Mike Merrill is doing a much better job as the county’s leader, but there’s room for improvement. I don’t know if he or other members of his staff created the “ballot” that attendees can use to indicate our preferences, but I was disappointed in its lack of creativity. The options were limited to the conventional, and there was little in the presentation that indicated more than the same old, same old that got us into our daily gridlock.

Although we live in place that is surrounded by water, ferries never were mentioned. When Tampa Bay was settled in the 19th century, everyone moved by water. Women and even children rowed themselves downtown, using either the river or the bay. That declined after the railroad arrived in the 1880s, but trains and soon electric streetcars then provided cheap and easy transportation. Like the rest of America, we fell in love with the gas-powered car after World War II, and we made the mistake of allowing our train tracks to fall into disuse. But many still are there and capable of rehab.

There are tracks along the Crosstown in South Tampa; tracks that run from downtown to USF and on to Lutz; and even tracks in old places such as Thonotosassa – tracks that haven’t seen a train in years. There also are tracks that run along Highways 574 and 60 – and we East Hillsborough folks are well aware of the trains that run along these. There’s Amtrak twice a day, but unlike the situation in the Washington-Boston corridor, Amtrak trains never stop in our metro suburbs. There also are freight trains, long lines of cars carrying phosphate and other local products.

When I mentioned these possibilities, I was told (as I have been for the last twenty years, including time as the volunteer chair of the county’s Land Use committee back in the 1990s) that the tracks belong to CSX. I knew that, but I am grateful to Mr. Merrill for adding that Orlando bought rights from CSX for its Sun Rail. He suggested that Hillsborough could do the same, but it probably would take four or five years. I didn’t say it in the meeting, but I shall now: Why not speed up that information gathering and add it to the “Go Hillsborough” options?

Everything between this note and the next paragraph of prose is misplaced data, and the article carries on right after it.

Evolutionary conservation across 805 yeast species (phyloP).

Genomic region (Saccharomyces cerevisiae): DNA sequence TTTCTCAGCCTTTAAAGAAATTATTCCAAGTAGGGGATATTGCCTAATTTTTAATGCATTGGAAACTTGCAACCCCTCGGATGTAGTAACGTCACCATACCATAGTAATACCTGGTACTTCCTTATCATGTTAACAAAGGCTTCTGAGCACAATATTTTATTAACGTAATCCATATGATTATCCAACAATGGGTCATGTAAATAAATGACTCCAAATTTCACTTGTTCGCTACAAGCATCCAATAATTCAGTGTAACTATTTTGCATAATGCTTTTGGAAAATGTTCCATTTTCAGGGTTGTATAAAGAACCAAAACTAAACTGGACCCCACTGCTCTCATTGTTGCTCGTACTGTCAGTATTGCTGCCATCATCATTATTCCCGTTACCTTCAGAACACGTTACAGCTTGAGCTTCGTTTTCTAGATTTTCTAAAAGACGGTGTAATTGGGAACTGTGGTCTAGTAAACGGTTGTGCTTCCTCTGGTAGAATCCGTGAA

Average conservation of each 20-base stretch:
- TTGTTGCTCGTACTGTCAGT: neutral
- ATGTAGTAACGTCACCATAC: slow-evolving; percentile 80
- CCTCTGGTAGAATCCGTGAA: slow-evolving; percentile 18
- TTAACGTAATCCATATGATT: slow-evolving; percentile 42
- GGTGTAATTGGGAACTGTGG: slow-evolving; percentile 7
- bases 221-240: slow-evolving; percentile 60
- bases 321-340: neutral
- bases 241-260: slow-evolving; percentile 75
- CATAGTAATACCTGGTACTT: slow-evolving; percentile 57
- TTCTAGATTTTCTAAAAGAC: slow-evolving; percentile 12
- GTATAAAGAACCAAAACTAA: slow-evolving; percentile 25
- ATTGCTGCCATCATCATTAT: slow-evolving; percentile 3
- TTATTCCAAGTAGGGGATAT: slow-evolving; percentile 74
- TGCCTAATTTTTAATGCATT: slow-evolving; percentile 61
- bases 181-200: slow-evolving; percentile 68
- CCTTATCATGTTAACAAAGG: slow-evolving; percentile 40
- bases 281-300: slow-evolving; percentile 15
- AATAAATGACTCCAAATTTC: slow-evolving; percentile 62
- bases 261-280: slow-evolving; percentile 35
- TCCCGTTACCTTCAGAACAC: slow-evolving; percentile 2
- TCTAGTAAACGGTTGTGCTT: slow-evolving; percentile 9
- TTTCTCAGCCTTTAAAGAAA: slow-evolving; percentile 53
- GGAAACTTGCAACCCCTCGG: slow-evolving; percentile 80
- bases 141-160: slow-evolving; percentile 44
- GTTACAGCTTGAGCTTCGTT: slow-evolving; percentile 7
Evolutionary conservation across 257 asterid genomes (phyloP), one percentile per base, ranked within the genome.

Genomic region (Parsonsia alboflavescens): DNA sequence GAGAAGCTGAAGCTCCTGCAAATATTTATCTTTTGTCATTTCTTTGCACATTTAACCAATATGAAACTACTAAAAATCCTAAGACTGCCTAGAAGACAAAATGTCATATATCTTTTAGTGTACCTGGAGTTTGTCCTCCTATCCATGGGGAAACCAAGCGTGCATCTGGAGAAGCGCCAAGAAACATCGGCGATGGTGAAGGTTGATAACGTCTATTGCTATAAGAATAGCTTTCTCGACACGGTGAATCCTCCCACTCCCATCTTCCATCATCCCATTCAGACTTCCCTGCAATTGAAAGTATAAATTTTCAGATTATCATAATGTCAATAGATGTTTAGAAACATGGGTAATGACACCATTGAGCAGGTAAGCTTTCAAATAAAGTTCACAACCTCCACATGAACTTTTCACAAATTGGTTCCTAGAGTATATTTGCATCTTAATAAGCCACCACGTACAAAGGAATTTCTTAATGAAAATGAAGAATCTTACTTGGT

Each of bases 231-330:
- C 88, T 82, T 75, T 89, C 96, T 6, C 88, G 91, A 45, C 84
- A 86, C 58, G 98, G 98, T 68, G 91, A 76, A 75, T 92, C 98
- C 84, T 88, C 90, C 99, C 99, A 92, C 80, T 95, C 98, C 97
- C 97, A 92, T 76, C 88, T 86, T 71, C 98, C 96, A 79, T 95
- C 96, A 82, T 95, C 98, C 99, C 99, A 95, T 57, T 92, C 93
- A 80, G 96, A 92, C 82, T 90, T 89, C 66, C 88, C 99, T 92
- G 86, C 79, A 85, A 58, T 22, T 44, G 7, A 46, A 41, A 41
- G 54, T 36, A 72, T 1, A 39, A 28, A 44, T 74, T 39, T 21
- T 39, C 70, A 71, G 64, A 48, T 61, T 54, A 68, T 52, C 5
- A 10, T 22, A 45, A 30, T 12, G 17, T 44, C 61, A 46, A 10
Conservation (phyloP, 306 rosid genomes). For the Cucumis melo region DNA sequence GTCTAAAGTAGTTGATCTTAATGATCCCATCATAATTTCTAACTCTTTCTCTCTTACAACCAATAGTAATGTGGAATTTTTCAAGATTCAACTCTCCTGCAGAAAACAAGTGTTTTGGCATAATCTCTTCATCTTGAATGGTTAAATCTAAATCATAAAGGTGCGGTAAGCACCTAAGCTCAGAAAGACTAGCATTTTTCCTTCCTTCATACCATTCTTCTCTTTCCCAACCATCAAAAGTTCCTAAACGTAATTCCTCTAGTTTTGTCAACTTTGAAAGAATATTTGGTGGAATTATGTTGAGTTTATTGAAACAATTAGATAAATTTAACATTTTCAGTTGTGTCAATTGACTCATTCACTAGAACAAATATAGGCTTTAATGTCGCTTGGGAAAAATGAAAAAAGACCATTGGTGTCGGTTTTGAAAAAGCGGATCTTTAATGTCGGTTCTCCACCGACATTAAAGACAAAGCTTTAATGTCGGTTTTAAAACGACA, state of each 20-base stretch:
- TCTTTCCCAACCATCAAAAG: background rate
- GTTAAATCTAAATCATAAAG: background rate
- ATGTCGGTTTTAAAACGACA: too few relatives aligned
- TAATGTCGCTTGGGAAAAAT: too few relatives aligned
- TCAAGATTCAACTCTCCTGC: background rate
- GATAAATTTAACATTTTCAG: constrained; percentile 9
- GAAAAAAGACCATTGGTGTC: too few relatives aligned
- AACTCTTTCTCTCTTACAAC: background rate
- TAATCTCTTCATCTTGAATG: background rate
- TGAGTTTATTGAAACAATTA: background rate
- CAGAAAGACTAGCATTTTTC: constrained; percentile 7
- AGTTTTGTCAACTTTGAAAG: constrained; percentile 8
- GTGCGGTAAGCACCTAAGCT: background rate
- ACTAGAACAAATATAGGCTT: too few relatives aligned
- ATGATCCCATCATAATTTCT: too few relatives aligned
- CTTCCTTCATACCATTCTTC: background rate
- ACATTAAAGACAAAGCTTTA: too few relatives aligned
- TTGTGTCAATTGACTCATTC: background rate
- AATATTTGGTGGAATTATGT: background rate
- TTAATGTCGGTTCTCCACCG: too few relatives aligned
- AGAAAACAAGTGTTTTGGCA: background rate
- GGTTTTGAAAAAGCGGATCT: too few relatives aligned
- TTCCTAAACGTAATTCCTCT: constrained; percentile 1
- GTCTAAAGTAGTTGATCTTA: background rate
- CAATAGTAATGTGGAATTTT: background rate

I also think the fact that Orange County and Orlando both have elected mayors is a factor in need of further thought. Tampa Mayor Bob (and Pam before him) have done a much better job of envisioning the future than anyone on the county level – and their leadership has been so good that some people at this meeting in the no-longer fens and bogs of Valrico thought that Bob was their mayor. Two-thirds of Hillsborough’s residents live outside the City of Tampa, but they do not elect a chief executive. I’ve said it before, but I’ll say it again: Eight states have populations smaller than Hillsborough County; can you imagine a state that doesn’t elect its governor?

And then there’s flex-time. I never go out at rush hour if I don’t have to, but when I do, I see long miles of people who apparently sit docilely in traffic day after day, wasting their time and gas and polluting our mutual air. In my particular corner of the county, many come from Sabal Park, where CitiBank and other corporations have their back offices. Because of bad decisions by our BOCC and the state’s DOT, they clog the intersection of I-75 and I-4 for hours.

Why not sit down with the execs who run these corporations and see what it would take to get them to offer their employees flexible hours? The nature of their work, I think, would make it entirely possible for the larks to arrive at the office at 5:00 AM, while the owls could show up at 10:00. Everyone would benefit, including children whose school days could be more nearly matched to their parents’ workdays. It even could be beneficial in terms of crime, as burglars would know that someone likely is around. We’ve had electricity for more than a century now, and we no longer have to work from sun to sun. All it takes is vision.

* * *

Speaking of electricity, a short thought. I saw a small newspaper blurb with important news that should have been better publicized: Costa Rica got 100% of its electricity for the first quarter of this year from non-fossil fuel sources. Most of that (68%) came from hydroelectric generators – or old fashioned water-over-the-dam. My Dad always preached that message and thought that the nation was making a real mistake when we let that method die in favor of oil or coal.

The remainder of Costa Rica’s energy comes from geo-thermal (natural hot springs), solar, and wind. Again, I can hear my Daddy saying from his grave that one windmill provided most of the power his family needed on their Minnesota farm. Modern wind farms now cover big stretches of Midwestern prairies, and I think their graceful movement would fit fine in Florida.

To say nothing of solar in the Sunshine State! I won’t. I can’t bring myself to think anymore about the unthinking politicians and corporate bosses we have allowed to diminish our lives. Nor shall I mention that Costa Rica abolished its army in 1948. And do we even think about learning from others?


Doris Weatherford writes a weekly column for La Gaceta, the nation's only trilingual newspaper. With pages in Spanish, Italian, and English, it has been published in Tampa since 1922.